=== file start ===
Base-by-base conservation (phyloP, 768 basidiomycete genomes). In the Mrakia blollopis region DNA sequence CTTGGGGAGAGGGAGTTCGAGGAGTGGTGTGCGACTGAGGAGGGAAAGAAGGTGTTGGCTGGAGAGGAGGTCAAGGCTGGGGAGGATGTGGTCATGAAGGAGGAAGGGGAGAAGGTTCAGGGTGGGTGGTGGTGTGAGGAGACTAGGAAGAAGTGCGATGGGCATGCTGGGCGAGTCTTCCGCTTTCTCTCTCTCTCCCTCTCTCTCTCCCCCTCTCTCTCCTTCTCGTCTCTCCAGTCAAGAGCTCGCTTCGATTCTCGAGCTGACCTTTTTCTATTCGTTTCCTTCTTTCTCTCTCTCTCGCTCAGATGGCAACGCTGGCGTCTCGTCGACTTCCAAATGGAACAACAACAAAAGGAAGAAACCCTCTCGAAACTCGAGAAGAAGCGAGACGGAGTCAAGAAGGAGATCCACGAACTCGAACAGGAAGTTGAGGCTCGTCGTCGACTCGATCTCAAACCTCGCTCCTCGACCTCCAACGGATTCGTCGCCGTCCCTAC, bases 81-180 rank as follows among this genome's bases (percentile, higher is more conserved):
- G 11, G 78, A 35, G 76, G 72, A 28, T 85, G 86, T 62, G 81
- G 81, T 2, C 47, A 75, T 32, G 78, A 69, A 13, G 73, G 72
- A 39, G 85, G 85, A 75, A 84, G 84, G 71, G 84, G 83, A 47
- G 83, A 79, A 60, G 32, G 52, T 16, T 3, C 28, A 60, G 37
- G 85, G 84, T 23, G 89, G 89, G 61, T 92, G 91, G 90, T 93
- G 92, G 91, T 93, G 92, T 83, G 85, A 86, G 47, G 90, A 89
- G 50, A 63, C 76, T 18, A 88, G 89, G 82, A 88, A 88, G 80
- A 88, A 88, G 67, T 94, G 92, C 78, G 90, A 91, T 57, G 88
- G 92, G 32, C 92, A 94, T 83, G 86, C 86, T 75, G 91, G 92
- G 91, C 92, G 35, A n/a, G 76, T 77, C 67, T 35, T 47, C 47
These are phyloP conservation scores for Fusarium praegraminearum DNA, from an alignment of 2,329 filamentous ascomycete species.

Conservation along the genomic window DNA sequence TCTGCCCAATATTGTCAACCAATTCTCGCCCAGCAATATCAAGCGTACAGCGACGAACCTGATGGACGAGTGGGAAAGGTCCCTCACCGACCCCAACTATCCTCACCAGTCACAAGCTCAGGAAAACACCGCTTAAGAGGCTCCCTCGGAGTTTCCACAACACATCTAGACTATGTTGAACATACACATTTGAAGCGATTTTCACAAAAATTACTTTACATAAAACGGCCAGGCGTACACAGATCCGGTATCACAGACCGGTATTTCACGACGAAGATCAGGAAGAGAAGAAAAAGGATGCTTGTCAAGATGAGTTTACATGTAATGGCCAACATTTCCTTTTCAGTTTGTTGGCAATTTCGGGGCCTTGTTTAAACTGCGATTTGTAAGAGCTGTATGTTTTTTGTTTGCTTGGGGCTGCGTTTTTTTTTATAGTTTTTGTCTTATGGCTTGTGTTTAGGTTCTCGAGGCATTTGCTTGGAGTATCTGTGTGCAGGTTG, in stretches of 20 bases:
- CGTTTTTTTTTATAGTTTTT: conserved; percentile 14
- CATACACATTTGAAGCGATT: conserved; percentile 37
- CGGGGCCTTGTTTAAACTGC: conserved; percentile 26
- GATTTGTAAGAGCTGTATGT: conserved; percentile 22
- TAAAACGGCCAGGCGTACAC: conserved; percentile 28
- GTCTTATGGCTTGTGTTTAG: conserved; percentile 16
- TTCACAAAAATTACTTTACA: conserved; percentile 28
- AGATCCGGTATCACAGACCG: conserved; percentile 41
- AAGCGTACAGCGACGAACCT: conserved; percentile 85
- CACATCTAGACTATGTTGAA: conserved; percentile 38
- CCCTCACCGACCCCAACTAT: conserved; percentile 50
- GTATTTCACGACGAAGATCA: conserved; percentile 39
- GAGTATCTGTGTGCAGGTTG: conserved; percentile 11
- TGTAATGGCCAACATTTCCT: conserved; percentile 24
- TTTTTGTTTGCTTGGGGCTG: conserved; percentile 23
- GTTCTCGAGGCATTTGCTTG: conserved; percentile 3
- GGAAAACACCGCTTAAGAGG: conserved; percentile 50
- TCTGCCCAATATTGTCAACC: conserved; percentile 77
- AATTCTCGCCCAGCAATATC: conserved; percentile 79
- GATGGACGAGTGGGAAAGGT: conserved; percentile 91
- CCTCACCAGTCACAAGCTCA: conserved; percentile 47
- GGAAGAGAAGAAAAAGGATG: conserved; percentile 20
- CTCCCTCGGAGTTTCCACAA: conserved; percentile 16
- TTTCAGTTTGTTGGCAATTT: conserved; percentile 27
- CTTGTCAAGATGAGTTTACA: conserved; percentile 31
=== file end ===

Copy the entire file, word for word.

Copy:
Base-by-base conservation (phyloP, 768 basidiomycete genomes). In the Mrakia blollopis region DNA sequence CTTGGGGAGAGGGAGTTCGAGGAGTGGTGTGCGACTGAGGAGGGAAAGAAGGTGTTGGCTGGAGAGGAGGTCAAGGCTGGGGAGGATGTGGTCATGAAGGAGGAAGGGGAGAAGGTTCAGGGTGGGTGGTGGTGTGAGGAGACTAGGAAGAAGTGCGATGGGCATGCTGGGCGAGTCTTCCGCTTTCTCTCTCTCTCCCTCTCTCTCTCCCCCTCTCTCTCCTTCTCGTCTCTCCAGTCAAGAGCTCGCTTCGATTCTCGAGCTGACCTTTTTCTATTCGTTTCCTTCTTTCTCTCTCTCTCGCTCAGATGGCAACGCTGGCGTCTCGTCGACTTCCAAATGGAACAACAACAAAAGGAAGAAACCCTCTCGAAACTCGAGAAGAAGCGAGACGGAGTCAAGAAGGAGATCCACGAACTCGAACAGGAAGTTGAGGCTCGTCGTCGACTCGATCTCAAACCTCGCTCCTCGACCTCCAACGGATTCGTCGCCGTCCCTAC, bases 81-180 rank as follows among this genome's bases (percentile, higher is more conserved):
- G 11, G 78, A 35, G 76, G 72, A 28, T 85, G 86, T 62, G 81
- G 81, T 2, C 47, A 75, T 32, G 78, A 69, A 13, G 73, G 72
- A 39, G 85, G 85, A 75, A 84, G 84, G 71, G 84, G 83, A 47
- G 83, A 79, A 60, G 32, G 52, T 16, T 3, C 28, A 60, G 37
- G 85, G 84, T 23, G 89, G 89, G 61, T 92, G 91, G 90, T 93
- G 92, G 91, T 93, G 92, T 83, G 85, A 86, G 47, G 90, A 89
- G 50, A 63, C 76, T 18, A 88, G 89, G 82, A 88, A 88, G 80
- A 88, A 88, G 67, T 94, G 92, C 78, G 90, A 91, T 57, G 88
- G 92, G 32, C 92, A 94, T 83, G 86, C 86, T 75, G 91, G 92
- G 91, C 92, G 35, A n/a, G 76, T 77, C 67, T 35, T 47, C 47
These are phyloP conservation scores for Fusarium praegraminearum DNA, from an alignment of 2,329 filamentous ascomycete species.

Conservation along the genomic window DNA sequence TCTGCCCAATATTGTCAACCAATTCTCGCCCAGCAATATCAAGCGTACAGCGACGAACCTGATGGACGAGTGGGAAAGGTCCCTCACCGACCCCAACTATCCTCACCAGTCACAAGCTCAGGAAAACACCGCTTAAGAGGCTCCCTCGGAGTTTCCACAACACATCTAGACTATGTTGAACATACACATTTGAAGCGATTTTCACAAAAATTACTTTACATAAAACGGCCAGGCGTACACAGATCCGGTATCACAGACCGGTATTTCACGACGAAGATCAGGAAGAGAAGAAAAAGGATGCTTGTCAAGATGAGTTTACATGTAATGGCCAACATTTCCTTTTCAGTTTGTTGGCAATTTCGGGGCCTTGTTTAAACTGCGATTTGTAAGAGCTGTATGTTTTTTGTTTGCTTGGGGCTGCGTTTTTTTTTATAGTTTTTGTCTTATGGCTTGTGTTTAGGTTCTCGAGGCATTTGCTTGGAGTATCTGTGTGCAGGTTG, in stretches of 20 bases:
- CGTTTTTTTTTATAGTTTTT: conserved; percentile 14
- CATACACATTTGAAGCGATT: conserved; percentile 37
- CGGGGCCTTGTTTAAACTGC: conserved; percentile 26
- GATTTGTAAGAGCTGTATGT: conserved; percentile 22
- TAAAACGGCCAGGCGTACAC: conserved; percentile 28
- GTCTTATGGCTTGTGTTTAG: conserved; percentile 16
- TTCACAAAAATTACTTTACA: conserved; percentile 28
- AGATCCGGTATCACAGACCG: conserved; percentile 41
- AAGCGTACAGCGACGAACCT: conserved; percentile 85
- CACATCTAGACTATGTTGAA: conserved; percentile 38
- CCCTCACCGACCCCAACTAT: conserved; percentile 50
- GTATTTCACGACGAAGATCA: conserved; percentile 39
- GAGTATCTGTGTGCAGGTTG: conserved; percentile 11
- TGTAATGGCCAACATTTCCT: conserved; percentile 24
- TTTTTGTTTGCTTGGGGCTG: conserved; percentile 23
- GTTCTCGAGGCATTTGCTTG: conserved; percentile 3
- GGAAAACACCGCTTAAGAGG: conserved; percentile 50
- TCTGCCCAATATTGTCAACC: conserved; percentile 77
- AATTCTCGCCCAGCAATATC: conserved; percentile 79
- GATGGACGAGTGGGAAAGGT: conserved; percentile 91
- CCTCACCAGTCACAAGCTCA: conserved; percentile 47
- GGAAGAGAAGAAAAAGGATG: conserved; percentile 20
- CTCCCTCGGAGTTTCCACAA: conserved; percentile 16
- TTTCAGTTTGTTGGCAATTT: conserved; percentile 27
- CTTGTCAAGATGAGTTTACA: conserved; percentile 31